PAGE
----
This is a Draft Working Copy which Will be finished over the coming days but the thread of ideas is here for the Web 3 Grub Street and Why it is needed, A Web 3 Fifth Estate!!
As I labour to code the Web 3 Fifth Estate Le Republic Les Lettres des Liberte
I am inevitably drawing upon the framework I have built stood upon the shoulders of Giants as ever, two such Giants
James Corbett is an independent journalist who has been living and working in Japan since 2004. He has been writing and producing The Corbett Report, an online multi-media news and information source, since 2007.[CR 1][CR 2], “an independent, listener-supported alternative news source” featuring “podcasts, interviews, articles and videos about breaking news and important issues from 9/11 Truth and false flag terror to the Big Brother police state, eugenics, geopolitics, the central banking fraud and more.”[CR 3]
Joël van der Reijden is an independent researcher into the deep state, born in the Netherlands. His theories are independent of a lot of other such work on the internet and focus upon hidden power. He has assigned a “global superclass index” to key individuals in an effort to simplify the importance of people and organisations.
With scholars as thorough and scrupulous of Joel and James, it is hard to follow Henry Morleys Advice on Critical Reading.
”The reader of Pope, as of every author, is advised to begin by letting him say what he has to say, in his own manner to an open mind that seeks only to receive the impressions which the writer wishes to convey. First let the mind and spirit of the writer come into free, full contact with the mind and spirit of the reader, whose attitude at the first reading should be simply receptive. Such reading is the condition precedent to all true judgment of a writer’s work. All criticism that is not so grounded spreads as fog over a poet’s page. Read, reader, for yourself, without once pausing to remember what you have been told to think´´.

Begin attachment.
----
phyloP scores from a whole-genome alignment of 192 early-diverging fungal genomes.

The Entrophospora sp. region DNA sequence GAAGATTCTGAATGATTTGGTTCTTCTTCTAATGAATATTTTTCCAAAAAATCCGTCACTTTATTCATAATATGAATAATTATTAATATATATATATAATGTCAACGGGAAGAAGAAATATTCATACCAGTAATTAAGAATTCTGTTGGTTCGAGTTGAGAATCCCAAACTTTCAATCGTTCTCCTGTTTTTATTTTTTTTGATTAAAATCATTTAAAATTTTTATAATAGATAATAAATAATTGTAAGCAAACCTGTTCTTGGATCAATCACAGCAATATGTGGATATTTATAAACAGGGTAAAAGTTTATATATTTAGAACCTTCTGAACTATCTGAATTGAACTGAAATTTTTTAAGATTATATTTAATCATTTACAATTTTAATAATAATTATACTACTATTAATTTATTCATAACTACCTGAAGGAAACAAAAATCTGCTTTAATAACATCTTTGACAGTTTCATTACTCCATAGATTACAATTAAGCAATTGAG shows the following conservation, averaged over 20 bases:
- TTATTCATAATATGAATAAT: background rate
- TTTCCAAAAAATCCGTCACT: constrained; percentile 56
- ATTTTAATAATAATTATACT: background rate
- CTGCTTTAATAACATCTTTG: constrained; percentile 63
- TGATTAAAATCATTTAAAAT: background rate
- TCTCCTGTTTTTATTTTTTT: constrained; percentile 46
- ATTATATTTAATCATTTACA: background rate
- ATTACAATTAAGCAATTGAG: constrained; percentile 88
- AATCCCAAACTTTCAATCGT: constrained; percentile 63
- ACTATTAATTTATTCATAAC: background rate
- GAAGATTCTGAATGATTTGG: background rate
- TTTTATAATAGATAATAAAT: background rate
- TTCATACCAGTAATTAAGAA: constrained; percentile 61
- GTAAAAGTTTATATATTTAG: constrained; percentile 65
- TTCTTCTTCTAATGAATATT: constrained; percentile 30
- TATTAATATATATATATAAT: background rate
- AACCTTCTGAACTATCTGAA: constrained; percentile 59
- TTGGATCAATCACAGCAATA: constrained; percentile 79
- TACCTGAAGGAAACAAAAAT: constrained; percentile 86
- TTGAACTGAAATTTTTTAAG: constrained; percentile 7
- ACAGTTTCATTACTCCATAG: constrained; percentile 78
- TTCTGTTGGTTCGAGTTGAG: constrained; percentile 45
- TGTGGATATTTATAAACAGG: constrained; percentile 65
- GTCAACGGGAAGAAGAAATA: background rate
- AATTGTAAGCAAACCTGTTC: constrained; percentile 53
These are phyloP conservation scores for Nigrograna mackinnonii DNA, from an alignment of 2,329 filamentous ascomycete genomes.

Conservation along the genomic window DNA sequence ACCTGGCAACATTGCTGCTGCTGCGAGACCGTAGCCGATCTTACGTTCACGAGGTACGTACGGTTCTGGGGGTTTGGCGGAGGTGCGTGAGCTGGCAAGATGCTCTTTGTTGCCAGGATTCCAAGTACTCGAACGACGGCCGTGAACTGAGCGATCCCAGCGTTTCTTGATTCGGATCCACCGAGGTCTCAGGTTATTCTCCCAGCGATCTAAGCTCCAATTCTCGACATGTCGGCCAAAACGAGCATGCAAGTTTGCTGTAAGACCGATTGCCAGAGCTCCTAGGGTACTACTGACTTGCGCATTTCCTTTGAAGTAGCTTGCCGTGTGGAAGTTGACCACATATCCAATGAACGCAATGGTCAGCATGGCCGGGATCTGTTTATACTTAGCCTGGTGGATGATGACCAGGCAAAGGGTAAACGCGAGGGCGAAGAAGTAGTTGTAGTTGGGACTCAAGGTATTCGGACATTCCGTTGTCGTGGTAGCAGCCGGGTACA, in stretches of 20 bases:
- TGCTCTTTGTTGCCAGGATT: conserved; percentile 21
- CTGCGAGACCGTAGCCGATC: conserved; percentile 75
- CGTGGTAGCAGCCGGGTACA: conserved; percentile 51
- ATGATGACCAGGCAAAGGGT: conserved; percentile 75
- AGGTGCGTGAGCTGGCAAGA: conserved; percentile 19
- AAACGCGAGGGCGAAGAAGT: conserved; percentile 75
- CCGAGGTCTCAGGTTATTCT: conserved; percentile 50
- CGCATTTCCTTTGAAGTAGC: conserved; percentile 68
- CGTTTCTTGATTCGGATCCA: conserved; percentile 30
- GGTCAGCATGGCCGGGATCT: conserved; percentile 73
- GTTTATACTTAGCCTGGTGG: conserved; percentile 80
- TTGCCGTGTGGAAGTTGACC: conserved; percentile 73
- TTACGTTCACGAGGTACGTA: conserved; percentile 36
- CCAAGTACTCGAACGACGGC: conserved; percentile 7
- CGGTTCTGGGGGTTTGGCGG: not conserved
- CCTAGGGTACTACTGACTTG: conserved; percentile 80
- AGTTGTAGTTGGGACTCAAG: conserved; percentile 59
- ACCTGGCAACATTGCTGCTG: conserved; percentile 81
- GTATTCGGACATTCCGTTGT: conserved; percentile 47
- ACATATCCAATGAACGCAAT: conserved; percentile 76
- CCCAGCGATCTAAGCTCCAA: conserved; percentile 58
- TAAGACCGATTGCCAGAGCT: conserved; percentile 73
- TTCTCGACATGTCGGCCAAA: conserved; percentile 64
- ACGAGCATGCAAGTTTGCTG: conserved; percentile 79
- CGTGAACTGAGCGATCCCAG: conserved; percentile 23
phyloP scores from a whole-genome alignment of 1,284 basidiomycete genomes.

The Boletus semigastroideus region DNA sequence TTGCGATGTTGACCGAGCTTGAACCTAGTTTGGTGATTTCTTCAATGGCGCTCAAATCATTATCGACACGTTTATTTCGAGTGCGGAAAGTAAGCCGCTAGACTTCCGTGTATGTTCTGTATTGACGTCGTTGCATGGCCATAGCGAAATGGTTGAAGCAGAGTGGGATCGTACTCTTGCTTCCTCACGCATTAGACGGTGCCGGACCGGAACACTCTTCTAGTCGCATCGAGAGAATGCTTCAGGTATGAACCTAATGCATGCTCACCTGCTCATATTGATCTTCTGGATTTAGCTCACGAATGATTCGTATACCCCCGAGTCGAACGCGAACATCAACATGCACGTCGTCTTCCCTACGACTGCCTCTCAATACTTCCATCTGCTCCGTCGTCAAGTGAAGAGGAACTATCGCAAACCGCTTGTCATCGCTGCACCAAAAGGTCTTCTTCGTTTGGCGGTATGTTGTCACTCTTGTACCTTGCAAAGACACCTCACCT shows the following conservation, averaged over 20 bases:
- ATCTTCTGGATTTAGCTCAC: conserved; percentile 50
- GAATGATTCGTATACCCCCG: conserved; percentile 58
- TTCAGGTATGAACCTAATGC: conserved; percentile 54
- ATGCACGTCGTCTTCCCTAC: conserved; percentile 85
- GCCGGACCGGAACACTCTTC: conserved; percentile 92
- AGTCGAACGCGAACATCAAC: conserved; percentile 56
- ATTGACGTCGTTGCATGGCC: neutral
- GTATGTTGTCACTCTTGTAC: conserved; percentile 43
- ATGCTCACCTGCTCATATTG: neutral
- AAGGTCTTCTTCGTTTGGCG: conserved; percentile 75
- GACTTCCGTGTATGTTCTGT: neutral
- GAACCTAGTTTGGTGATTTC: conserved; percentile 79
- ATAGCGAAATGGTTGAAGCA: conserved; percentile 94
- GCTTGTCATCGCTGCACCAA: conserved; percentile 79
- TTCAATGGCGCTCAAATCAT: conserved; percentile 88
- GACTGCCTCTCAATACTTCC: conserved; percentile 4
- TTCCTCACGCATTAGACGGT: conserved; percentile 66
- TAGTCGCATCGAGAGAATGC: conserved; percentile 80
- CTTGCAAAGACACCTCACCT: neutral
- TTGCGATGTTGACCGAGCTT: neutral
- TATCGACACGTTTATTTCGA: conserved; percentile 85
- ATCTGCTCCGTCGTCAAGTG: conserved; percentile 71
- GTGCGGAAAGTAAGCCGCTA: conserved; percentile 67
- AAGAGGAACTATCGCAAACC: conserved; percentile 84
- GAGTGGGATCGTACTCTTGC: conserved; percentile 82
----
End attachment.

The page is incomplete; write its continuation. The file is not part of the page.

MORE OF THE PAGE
James Hypothesis seemingly confirmed by James leaves open the notion that Joels Speculation on James has some merit. What is certainly true is always ask for sources and go to the original material.
On Gatekeepers and so Forth I highly recommend this on Line E-Book.
As I said already, I really enjoy the Corbett Report.
HOW THE US USES WAR TO PROTECT THE DOLLAR
Following the support claimed by Extinction Rebellion from Noam Chomsky and David Graeber one re-considered ones own position on a cherished Hero, and in the words of Keynes, when the facts change I change my opinion.
” weeks ago I wrote this comment .
Having Previously Written this a year ago.
This appaling Talk
To a friend who was on the production team of this Garbage
“why was this moron put on for over an hour it takes only two minutes to demonstrate he is a moron.”
reply from friend
HahahahahahaI was in the room when they filmed this But fell out with them
08:47The talk is absolute rubbish Ranjan, is the guy ok in real life I think Extinction Rebellion is a fraudulent decoy for sincere concerned people, a state-created dead end if you will. Looking at some of its prominent supporters the Gatekeeping team is emerging with some surprising people, many are useful idiots but there are some surprises like Chomsky and Graeber, it seems that whatever the crisis is that is looming all assets are being employed regardless of keeping their credibility.
On Greta and All that and the guy in the video Roger Hallam .
Extinction Rebellion was established in the United Kingdom in 2018 with about one hundred academics signing a call to action and launched at the end of October by Roger Hallam, Gail Bradbrook, Simon Bramwell and other activists from the campaign group Rising Up!. In November 2018, various acts of civil disobedience took place in London. The movement is unusual in that a large number of activists have pledged to be arrested and are prepared to go to prison, similar to the mass arrest tactics of the Committee of 100 in 1961.